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- Here in the UK we have footpaths criss-crossing the whole country, a system which in parts can date back hundreds of years. They are the remains of what was, at that time, the only way people moved about, before there were roads.
Originally they crossed common land, because all the land was common land, then the Norman invaders divided up the land and the footpaths crossed the land belonging to the Lord Of The Manor.
One of the rights of Magna Carter concerned the rights of the common man and laws developed from that which resulted in the footpaths becoming "Rights of Way", so they still exist.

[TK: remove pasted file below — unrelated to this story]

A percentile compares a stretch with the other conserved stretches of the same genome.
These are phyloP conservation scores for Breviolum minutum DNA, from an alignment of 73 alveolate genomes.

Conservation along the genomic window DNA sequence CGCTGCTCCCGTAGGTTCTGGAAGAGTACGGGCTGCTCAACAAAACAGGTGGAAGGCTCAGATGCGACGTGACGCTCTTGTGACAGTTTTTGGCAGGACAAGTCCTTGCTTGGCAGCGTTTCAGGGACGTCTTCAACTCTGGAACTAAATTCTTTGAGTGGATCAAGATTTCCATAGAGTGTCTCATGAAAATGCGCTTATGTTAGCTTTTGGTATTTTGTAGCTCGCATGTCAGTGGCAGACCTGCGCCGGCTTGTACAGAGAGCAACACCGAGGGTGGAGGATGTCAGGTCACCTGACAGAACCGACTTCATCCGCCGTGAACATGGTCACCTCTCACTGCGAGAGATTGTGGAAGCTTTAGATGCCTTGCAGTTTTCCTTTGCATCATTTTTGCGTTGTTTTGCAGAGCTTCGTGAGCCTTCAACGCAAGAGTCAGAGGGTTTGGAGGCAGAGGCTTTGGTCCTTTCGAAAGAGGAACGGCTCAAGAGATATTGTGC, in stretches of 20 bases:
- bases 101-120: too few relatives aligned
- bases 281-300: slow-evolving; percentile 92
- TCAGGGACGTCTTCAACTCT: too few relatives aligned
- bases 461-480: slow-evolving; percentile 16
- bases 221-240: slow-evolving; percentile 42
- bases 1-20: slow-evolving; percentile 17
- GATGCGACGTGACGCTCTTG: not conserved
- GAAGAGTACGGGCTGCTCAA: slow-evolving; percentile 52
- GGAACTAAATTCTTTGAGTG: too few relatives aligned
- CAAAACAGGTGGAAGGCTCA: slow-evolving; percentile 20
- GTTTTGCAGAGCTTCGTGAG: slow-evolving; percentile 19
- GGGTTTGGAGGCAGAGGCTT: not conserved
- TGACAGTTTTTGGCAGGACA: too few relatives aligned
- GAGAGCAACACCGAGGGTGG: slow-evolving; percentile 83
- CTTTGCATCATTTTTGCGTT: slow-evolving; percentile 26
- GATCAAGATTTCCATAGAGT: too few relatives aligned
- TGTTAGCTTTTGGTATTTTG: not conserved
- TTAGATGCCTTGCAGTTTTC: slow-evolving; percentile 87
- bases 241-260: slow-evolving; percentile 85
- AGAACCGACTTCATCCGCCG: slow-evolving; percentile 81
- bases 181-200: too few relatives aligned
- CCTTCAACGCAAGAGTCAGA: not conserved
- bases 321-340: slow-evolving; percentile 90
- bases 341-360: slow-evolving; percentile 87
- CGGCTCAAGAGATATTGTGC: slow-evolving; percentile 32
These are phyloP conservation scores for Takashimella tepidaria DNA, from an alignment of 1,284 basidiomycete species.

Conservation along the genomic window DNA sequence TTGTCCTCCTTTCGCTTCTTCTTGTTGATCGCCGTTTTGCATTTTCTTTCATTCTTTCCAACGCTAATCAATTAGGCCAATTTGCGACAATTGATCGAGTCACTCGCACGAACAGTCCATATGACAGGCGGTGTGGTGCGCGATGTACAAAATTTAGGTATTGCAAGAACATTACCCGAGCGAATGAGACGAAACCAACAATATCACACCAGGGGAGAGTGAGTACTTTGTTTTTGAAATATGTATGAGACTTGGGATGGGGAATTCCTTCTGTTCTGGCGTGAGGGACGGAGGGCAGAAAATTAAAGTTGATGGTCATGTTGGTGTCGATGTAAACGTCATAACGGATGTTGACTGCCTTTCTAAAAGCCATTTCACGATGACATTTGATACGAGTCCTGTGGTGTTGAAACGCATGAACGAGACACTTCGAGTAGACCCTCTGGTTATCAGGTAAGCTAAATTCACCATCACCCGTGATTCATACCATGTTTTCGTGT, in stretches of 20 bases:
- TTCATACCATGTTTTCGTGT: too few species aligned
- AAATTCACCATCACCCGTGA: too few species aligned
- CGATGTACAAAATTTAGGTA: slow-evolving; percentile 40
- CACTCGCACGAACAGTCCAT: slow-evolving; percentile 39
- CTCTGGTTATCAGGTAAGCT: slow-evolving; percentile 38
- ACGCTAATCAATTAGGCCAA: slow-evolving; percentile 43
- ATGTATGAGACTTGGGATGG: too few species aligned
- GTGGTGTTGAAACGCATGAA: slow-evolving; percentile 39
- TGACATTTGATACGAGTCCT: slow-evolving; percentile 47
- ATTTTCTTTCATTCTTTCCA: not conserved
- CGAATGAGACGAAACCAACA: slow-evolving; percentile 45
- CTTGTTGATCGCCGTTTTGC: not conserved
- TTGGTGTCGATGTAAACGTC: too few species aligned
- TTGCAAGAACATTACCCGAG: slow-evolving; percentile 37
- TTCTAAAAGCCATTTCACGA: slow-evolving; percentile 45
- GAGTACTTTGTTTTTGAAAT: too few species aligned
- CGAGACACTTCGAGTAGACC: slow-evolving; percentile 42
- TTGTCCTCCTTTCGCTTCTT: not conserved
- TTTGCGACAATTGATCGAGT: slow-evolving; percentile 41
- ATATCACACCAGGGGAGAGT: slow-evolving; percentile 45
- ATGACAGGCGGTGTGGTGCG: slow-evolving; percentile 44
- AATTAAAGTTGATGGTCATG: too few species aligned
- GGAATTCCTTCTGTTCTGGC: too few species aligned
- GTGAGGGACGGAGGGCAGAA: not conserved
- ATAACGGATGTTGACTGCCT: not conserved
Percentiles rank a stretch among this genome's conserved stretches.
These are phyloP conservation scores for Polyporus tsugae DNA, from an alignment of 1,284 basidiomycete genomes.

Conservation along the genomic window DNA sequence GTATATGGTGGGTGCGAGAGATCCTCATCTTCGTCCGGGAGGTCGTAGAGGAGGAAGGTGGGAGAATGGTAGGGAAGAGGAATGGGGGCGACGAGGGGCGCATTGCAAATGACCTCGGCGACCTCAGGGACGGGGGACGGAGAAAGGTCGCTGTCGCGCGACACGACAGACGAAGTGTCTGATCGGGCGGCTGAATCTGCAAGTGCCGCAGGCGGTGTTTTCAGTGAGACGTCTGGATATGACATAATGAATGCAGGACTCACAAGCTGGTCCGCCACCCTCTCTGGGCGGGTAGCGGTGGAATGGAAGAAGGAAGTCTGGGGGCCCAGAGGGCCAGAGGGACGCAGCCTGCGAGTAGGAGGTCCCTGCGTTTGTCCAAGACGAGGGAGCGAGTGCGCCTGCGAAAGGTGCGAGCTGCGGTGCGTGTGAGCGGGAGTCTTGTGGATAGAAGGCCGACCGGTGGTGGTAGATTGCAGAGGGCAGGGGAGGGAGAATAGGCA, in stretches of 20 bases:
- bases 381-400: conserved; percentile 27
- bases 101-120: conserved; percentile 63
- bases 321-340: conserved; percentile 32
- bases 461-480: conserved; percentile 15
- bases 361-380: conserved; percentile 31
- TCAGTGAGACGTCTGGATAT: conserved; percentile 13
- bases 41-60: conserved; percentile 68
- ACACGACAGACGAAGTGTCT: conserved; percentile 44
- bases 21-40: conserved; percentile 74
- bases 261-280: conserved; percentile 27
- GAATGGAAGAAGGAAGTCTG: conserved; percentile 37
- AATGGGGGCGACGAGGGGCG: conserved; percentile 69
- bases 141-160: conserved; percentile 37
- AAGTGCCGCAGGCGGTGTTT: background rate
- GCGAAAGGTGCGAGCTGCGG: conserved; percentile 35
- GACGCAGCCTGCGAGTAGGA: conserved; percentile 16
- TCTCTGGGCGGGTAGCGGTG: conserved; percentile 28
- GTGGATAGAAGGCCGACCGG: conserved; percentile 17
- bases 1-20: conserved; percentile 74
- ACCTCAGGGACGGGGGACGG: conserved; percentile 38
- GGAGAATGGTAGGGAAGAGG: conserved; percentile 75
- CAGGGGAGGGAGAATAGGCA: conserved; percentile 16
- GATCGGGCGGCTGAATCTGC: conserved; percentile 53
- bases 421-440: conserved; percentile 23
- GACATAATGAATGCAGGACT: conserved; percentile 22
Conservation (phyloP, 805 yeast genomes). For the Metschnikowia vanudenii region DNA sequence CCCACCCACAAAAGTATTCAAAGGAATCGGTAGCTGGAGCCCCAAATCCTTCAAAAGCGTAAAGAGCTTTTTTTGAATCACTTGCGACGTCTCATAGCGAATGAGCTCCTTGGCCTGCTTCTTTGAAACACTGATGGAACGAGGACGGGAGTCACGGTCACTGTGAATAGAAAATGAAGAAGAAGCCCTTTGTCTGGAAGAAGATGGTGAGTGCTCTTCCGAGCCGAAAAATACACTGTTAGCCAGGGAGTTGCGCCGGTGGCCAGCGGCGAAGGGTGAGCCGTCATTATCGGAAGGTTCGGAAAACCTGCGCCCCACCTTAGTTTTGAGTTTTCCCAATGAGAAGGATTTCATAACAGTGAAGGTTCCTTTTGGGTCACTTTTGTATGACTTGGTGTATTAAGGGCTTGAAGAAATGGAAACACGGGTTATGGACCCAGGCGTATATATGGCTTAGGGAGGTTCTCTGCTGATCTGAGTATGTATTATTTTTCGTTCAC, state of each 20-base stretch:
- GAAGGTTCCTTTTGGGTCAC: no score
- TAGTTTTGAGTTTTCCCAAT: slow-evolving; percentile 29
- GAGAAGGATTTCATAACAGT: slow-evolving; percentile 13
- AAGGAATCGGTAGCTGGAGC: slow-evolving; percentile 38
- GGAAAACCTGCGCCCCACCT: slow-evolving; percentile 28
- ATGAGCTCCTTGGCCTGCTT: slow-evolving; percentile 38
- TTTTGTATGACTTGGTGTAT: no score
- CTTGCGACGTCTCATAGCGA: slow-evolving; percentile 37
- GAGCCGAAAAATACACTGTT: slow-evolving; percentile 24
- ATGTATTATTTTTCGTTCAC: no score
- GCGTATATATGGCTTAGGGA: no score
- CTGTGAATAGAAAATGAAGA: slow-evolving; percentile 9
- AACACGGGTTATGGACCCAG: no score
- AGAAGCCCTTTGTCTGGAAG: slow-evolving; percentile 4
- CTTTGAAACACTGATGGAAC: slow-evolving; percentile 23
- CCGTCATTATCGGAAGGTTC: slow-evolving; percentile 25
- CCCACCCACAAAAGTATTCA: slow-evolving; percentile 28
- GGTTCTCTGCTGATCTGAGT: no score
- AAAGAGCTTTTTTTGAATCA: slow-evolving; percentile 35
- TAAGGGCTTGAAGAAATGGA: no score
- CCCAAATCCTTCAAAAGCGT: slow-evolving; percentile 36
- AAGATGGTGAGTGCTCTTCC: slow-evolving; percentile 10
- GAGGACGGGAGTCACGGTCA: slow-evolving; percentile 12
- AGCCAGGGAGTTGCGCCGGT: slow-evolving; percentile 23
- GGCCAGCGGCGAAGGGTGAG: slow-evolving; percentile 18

The farmers dont like them for obvious reasons and many of them are overgrown and in danger of disappearing forever. Local Government has Righs-of-Way Officers to oversee the system and maintain waymarks and stiles etc., and characters like me continuously exercise our rights and walk them to keep them in use.
In the County where I live, Herefordshire, there are approximately 4,400 registered Public Rights of Way, ranging in length from a few metres to several kilometres. In total there are over 3,400 km [2,113 miles] of rights of way, about the same distance as all the Public Road Network in the County.
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